To avoid turning the scene into a “slick CGI” moment where everything around Julie is uniformly frozen “and there are doves hanging digitally in the air,” Trier stuck to practical effects as much as possible. “What’s wonderful about a musical sequence in an old Hollywood film is that you get a feeling of the collaboration from all the people participating,” Trier said, and “it coincides with the romantic notion that all of Oslo is accepting this experience of her love.” And a lot of Oslo really did participate in the making of the moment. Traffic stopped before each take, and filming took place over several mornings and evenings in the summer of 2020 in different locations across downtown Oslo. The film’s assistant director Andrè Chocron helped train the extras who posed around Reinsve, and as the film’s shoot started to attract attention, they noticed that a few other Osloians had joined in. “At some point, we realized there were more people than we had booked standing still, because they had run out and joined in and found a position, and we had to ask them, ‘Are you sure? Can you be here for another hour or two?’” Trier said. “Then there were people pissed at us because they couldn’t get home from work or something. When they saw the film, I hope they forgave us.”

Small details in certain shots did have to be removed digitally. Stray cars passed through when they weren’t able to stop traffic, and a bicycle that was supposed to be standing erect on its own used a kickstand. But one key object, which at first appears almost certainly CGI, is actually just a good old-fashioned prop. Hedda Virik, the film’s prop master, designed a coffee pot linked to a cup by a brown stream of rubber that Lie could hold in the kitchen when Julie freezes time, creating the illusion of coffee frozen mid-pour. “I didn’t believe it! But then she held it, and I walked around and went, Damn, that actually works,” Trier said.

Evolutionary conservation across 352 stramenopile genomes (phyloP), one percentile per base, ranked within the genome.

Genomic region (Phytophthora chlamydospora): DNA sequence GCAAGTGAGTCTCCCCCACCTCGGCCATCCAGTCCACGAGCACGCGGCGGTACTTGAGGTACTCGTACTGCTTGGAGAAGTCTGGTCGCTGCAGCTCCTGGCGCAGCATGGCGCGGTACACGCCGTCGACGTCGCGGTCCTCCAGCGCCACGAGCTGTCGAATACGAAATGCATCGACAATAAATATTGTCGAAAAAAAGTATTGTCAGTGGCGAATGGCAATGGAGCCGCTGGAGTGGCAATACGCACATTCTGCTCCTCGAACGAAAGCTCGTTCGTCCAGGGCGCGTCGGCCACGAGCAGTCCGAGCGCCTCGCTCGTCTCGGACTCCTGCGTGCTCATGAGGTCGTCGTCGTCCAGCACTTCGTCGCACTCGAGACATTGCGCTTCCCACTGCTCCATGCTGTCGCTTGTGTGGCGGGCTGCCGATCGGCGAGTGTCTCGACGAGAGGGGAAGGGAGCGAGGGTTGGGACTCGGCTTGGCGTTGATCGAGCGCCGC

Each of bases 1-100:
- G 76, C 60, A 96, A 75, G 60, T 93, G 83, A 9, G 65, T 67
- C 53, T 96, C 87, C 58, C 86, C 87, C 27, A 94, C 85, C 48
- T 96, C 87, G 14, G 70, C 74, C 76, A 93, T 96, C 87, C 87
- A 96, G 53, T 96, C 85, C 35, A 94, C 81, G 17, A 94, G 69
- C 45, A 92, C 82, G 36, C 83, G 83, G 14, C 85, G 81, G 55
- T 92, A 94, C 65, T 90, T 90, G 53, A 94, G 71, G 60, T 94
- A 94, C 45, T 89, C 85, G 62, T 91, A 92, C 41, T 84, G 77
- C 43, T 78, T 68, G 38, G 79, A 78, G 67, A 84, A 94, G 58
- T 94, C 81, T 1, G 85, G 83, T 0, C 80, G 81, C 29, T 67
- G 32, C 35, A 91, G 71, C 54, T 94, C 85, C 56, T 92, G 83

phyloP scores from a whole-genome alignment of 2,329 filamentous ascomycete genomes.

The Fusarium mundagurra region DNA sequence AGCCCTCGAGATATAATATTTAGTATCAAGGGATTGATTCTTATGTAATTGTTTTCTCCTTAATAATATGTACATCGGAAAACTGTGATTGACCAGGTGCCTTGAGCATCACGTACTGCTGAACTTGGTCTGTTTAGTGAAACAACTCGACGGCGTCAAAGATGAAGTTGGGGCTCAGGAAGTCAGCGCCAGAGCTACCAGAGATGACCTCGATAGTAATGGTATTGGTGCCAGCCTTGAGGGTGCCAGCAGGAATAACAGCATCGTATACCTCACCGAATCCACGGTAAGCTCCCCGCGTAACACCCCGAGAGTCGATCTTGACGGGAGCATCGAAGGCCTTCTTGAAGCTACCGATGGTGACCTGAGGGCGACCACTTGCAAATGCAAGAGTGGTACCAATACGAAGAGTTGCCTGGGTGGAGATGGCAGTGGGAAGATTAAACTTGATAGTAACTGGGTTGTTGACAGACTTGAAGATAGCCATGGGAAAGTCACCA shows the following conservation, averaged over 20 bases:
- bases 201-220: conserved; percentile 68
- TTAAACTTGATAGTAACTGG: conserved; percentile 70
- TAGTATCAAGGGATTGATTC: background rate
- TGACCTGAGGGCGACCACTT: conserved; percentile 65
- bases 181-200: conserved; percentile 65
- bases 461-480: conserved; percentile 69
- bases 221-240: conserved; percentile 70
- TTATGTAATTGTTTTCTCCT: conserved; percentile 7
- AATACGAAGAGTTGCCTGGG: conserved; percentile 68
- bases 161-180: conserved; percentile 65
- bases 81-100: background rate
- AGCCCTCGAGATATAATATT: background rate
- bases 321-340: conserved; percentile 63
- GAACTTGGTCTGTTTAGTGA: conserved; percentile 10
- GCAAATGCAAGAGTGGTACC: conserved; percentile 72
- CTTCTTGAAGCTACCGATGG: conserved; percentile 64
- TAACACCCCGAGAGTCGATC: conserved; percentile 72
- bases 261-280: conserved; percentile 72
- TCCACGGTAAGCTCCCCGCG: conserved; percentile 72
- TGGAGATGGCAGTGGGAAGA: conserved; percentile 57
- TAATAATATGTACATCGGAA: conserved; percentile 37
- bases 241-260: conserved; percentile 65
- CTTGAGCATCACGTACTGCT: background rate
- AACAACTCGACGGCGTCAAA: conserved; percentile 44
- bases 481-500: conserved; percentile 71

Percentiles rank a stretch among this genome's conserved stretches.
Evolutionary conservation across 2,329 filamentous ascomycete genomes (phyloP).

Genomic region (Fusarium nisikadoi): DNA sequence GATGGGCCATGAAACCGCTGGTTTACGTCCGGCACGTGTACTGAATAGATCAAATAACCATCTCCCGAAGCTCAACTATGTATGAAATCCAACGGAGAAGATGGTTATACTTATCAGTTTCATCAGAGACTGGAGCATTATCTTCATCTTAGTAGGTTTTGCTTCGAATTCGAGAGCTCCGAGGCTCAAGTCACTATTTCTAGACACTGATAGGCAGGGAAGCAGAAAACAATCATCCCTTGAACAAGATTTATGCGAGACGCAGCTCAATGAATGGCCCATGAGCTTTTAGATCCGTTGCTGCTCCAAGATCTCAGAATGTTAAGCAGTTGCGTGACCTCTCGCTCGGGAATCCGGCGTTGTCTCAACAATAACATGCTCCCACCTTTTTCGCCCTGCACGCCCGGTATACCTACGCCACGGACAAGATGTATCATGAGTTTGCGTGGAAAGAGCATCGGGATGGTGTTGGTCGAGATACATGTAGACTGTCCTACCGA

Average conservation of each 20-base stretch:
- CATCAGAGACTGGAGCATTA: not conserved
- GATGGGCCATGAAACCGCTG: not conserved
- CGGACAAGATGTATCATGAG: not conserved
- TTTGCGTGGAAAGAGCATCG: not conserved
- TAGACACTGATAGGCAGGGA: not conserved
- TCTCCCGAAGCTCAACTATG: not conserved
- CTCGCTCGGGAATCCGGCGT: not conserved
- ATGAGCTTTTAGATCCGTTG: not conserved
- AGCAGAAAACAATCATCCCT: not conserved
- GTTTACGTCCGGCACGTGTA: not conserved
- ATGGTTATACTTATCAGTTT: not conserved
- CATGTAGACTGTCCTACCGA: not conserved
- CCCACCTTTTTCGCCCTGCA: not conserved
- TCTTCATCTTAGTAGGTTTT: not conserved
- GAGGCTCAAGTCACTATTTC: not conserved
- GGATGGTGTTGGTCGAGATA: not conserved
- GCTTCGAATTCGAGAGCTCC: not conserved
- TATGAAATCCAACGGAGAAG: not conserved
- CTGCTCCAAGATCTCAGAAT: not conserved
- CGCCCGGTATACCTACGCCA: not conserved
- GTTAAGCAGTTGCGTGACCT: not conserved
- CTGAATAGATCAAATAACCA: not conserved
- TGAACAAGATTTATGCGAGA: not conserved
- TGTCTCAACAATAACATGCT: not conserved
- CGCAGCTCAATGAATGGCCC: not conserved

The Worst Person in the World shot on 35mm, something that Trier believes helped capture one specific aspect of this sequence: The way light moves through the city of Oslo (the film itself is the third part of Trier’s informal trilogy about the city). “We get wonderful summer nights that are so light, and there’s always a sense of blue in the sky in June. And these long transitions between night and day are so interesting,” Trier said. “The thing about the sequence is that it’s trying to capture the specificity of how the light and the climate works in a city. It’s not just about architecture and space, it’s something about the light. When you have a lot of transitional light going on in your country, use it!”

Once Julie meets up with Eivind, she stays with him until late into the evening — another transitional moment — before running back across a now-frozen city again. On her way back, she pauses next to a couple making out and moves the woman’s hand down to the man’s butt before turning and winking at the camera. It’s a seemingly spontaneous moment that was written into the script. “I like that in the French New Wave they make the audience aware that they are watching a film, yet they are allowed to feel and think and identify with it,” Trier said. “I’m not afraid of a bit of Verfremdung, as they would say in the old Brechtian school. We’re watching a movie! And I, as a filmmaker, am inviting you to play along with us.”